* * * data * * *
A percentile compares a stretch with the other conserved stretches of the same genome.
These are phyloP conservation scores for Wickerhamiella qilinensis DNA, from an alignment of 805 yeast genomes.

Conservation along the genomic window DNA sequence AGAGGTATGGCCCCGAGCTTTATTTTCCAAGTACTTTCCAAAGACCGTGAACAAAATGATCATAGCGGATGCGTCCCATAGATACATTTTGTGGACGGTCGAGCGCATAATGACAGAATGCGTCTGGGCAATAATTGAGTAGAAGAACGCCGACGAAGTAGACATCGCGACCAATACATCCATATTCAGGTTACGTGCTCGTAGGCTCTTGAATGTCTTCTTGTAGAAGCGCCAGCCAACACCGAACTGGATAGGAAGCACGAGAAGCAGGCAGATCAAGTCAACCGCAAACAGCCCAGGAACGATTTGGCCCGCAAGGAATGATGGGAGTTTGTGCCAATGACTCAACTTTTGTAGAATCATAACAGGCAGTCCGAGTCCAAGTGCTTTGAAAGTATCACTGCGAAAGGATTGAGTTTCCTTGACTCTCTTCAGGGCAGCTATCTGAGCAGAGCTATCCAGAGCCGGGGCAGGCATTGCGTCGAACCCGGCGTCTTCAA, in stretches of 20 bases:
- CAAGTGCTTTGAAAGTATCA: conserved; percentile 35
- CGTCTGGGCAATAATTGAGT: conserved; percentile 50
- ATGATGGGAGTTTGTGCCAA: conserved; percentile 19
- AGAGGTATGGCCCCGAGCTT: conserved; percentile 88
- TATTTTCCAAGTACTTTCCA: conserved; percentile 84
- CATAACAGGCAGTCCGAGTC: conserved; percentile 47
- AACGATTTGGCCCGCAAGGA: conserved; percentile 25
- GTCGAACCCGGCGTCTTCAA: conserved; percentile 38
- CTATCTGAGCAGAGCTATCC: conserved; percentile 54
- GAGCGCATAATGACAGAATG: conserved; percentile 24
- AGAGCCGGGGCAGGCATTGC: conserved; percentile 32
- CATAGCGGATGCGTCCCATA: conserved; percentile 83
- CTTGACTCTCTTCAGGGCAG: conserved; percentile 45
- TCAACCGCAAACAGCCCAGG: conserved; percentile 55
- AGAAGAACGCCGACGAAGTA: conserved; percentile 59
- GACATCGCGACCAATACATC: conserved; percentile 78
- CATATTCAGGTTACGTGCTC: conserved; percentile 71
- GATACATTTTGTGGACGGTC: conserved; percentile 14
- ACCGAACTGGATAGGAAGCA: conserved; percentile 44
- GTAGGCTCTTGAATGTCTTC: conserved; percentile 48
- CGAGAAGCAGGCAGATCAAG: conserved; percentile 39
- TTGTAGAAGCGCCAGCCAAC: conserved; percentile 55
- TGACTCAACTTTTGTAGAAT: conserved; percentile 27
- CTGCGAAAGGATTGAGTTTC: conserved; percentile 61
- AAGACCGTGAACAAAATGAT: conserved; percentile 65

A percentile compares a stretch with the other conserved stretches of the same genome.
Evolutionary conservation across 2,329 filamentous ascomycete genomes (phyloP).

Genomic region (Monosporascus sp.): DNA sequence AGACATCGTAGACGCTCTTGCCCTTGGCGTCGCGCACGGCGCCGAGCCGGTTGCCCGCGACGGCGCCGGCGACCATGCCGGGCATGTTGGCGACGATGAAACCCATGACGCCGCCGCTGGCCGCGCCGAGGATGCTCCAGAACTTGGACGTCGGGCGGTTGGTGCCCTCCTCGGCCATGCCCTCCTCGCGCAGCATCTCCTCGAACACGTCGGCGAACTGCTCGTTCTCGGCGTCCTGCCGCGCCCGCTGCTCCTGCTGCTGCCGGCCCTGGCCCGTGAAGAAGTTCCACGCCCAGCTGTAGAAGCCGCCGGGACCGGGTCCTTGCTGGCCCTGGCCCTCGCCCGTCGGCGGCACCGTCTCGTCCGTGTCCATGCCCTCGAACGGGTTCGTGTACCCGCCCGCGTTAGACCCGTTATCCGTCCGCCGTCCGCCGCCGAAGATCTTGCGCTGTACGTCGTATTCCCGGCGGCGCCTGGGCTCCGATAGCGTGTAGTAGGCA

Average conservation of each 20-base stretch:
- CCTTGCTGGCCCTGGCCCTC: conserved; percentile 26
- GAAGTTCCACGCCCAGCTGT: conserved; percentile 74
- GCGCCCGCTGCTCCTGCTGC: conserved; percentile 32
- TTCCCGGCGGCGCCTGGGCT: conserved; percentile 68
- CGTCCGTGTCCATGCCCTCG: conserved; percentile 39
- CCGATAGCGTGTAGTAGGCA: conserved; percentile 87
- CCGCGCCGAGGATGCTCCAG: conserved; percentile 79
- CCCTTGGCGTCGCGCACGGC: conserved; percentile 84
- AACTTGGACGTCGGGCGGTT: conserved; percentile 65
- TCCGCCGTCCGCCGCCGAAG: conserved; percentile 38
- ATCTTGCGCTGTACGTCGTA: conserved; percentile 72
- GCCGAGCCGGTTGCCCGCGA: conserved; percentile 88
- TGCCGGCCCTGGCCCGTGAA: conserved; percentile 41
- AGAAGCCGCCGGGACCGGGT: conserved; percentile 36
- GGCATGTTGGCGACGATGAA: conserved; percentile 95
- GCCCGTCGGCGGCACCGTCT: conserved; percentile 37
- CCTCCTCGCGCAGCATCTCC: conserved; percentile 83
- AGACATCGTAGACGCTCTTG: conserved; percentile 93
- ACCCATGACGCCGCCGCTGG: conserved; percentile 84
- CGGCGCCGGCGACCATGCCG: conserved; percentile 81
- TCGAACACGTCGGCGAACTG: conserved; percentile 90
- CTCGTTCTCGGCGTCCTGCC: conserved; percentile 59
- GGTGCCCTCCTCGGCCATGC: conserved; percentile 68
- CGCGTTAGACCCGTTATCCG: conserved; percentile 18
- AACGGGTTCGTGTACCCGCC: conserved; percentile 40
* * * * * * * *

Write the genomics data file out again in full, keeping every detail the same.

A percentile compares a stretch with the other conserved stretches of the same genome.
These are phyloP conservation scores for Wickerhamiella qilinensis DNA, from an alignment of 805 yeast genomes.

Conservation along the genomic window DNA sequence AGAGGTATGGCCCCGAGCTTTATTTTCCAAGTACTTTCCAAAGACCGTGAACAAAATGATCATAGCGGATGCGTCCCATAGATACATTTTGTGGACGGTCGAGCGCATAATGACAGAATGCGTCTGGGCAATAATTGAGTAGAAGAACGCCGACGAAGTAGACATCGCGACCAATACATCCATATTCAGGTTACGTGCTCGTAGGCTCTTGAATGTCTTCTTGTAGAAGCGCCAGCCAACACCGAACTGGATAGGAAGCACGAGAAGCAGGCAGATCAAGTCAACCGCAAACAGCCCAGGAACGATTTGGCCCGCAAGGAATGATGGGAGTTTGTGCCAATGACTCAACTTTTGTAGAATCATAACAGGCAGTCCGAGTCCAAGTGCTTTGAAAGTATCACTGCGAAAGGATTGAGTTTCCTTGACTCTCTTCAGGGCAGCTATCTGAGCAGAGCTATCCAGAGCCGGGGCAGGCATTGCGTCGAACCCGGCGTCTTCAA, in stretches of 20 bases:
- CAAGTGCTTTGAAAGTATCA: conserved; percentile 35
- CGTCTGGGCAATAATTGAGT: conserved; percentile 50
- ATGATGGGAGTTTGTGCCAA: conserved; percentile 19
- AGAGGTATGGCCCCGAGCTT: conserved; percentile 88
- TATTTTCCAAGTACTTTCCA: conserved; percentile 84
- CATAACAGGCAGTCCGAGTC: conserved; percentile 47
- AACGATTTGGCCCGCAAGGA: conserved; percentile 25
- GTCGAACCCGGCGTCTTCAA: conserved; percentile 38
- CTATCTGAGCAGAGCTATCC: conserved; percentile 54
- GAGCGCATAATGACAGAATG: conserved; percentile 24
- AGAGCCGGGGCAGGCATTGC: conserved; percentile 32
- CATAGCGGATGCGTCCCATA: conserved; percentile 83
- CTTGACTCTCTTCAGGGCAG: conserved; percentile 45
- TCAACCGCAAACAGCCCAGG: conserved; percentile 55
- AGAAGAACGCCGACGAAGTA: conserved; percentile 59
- GACATCGCGACCAATACATC: conserved; percentile 78
- CATATTCAGGTTACGTGCTC: conserved; percentile 71
- GATACATTTTGTGGACGGTC: conserved; percentile 14
- ACCGAACTGGATAGGAAGCA: conserved; percentile 44
- GTAGGCTCTTGAATGTCTTC: conserved; percentile 48
- CGAGAAGCAGGCAGATCAAG: conserved; percentile 39
- TTGTAGAAGCGCCAGCCAAC: conserved; percentile 55
- TGACTCAACTTTTGTAGAAT: conserved; percentile 27
- CTGCGAAAGGATTGAGTTTC: conserved; percentile 61
- AAGACCGTGAACAAAATGAT: conserved; percentile 65

A percentile compares a stretch with the other conserved stretches of the same genome.
Evolutionary conservation across 2,329 filamentous ascomycete genomes (phyloP).

Genomic region (Monosporascus sp.): DNA sequence AGACATCGTAGACGCTCTTGCCCTTGGCGTCGCGCACGGCGCCGAGCCGGTTGCCCGCGACGGCGCCGGCGACCATGCCGGGCATGTTGGCGACGATGAAACCCATGACGCCGCCGCTGGCCGCGCCGAGGATGCTCCAGAACTTGGACGTCGGGCGGTTGGTGCCCTCCTCGGCCATGCCCTCCTCGCGCAGCATCTCCTCGAACACGTCGGCGAACTGCTCGTTCTCGGCGTCCTGCCGCGCCCGCTGCTCCTGCTGCTGCCGGCCCTGGCCCGTGAAGAAGTTCCACGCCCAGCTGTAGAAGCCGCCGGGACCGGGTCCTTGCTGGCCCTGGCCCTCGCCCGTCGGCGGCACCGTCTCGTCCGTGTCCATGCCCTCGAACGGGTTCGTGTACCCGCCCGCGTTAGACCCGTTATCCGTCCGCCGTCCGCCGCCGAAGATCTTGCGCTGTACGTCGTATTCCCGGCGGCGCCTGGGCTCCGATAGCGTGTAGTAGGCA

Average conservation of each 20-base stretch:
- CCTTGCTGGCCCTGGCCCTC: conserved; percentile 26
- GAAGTTCCACGCCCAGCTGT: conserved; percentile 74
- GCGCCCGCTGCTCCTGCTGC: conserved; percentile 32
- TTCCCGGCGGCGCCTGGGCT: conserved; percentile 68
- CGTCCGTGTCCATGCCCTCG: conserved; percentile 39
- CCGATAGCGTGTAGTAGGCA: conserved; percentile 87
- CCGCGCCGAGGATGCTCCAG: conserved; percentile 79
- CCCTTGGCGTCGCGCACGGC: conserved; percentile 84
- AACTTGGACGTCGGGCGGTT: conserved; percentile 65
- TCCGCCGTCCGCCGCCGAAG: conserved; percentile 38
- ATCTTGCGCTGTACGTCGTA: conserved; percentile 72
- GCCGAGCCGGTTGCCCGCGA: conserved; percentile 88
- TGCCGGCCCTGGCCCGTGAA: conserved; percentile 41
- AGAAGCCGCCGGGACCGGGT: conserved; percentile 36
- GGCATGTTGGCGACGATGAA: conserved; percentile 95
- GCCCGTCGGCGGCACCGTCT: conserved; percentile 37
- CCTCCTCGCGCAGCATCTCC: conserved; percentile 83
- AGACATCGTAGACGCTCTTG: conserved; percentile 93
- ACCCATGACGCCGCCGCTGG: conserved; percentile 84
- CGGCGCCGGCGACCATGCCG: conserved; percentile 81
- TCGAACACGTCGGCGAACTG: conserved; percentile 90
- CTCGTTCTCGGCGTCCTGCC: conserved; percentile 59
- GGTGCCCTCCTCGGCCATGC: conserved; percentile 68
- CGCGTTAGACCCGTTATCCG: conserved; percentile 18
- AACGGGTTCGTGTACCCGCC: conserved; percentile 40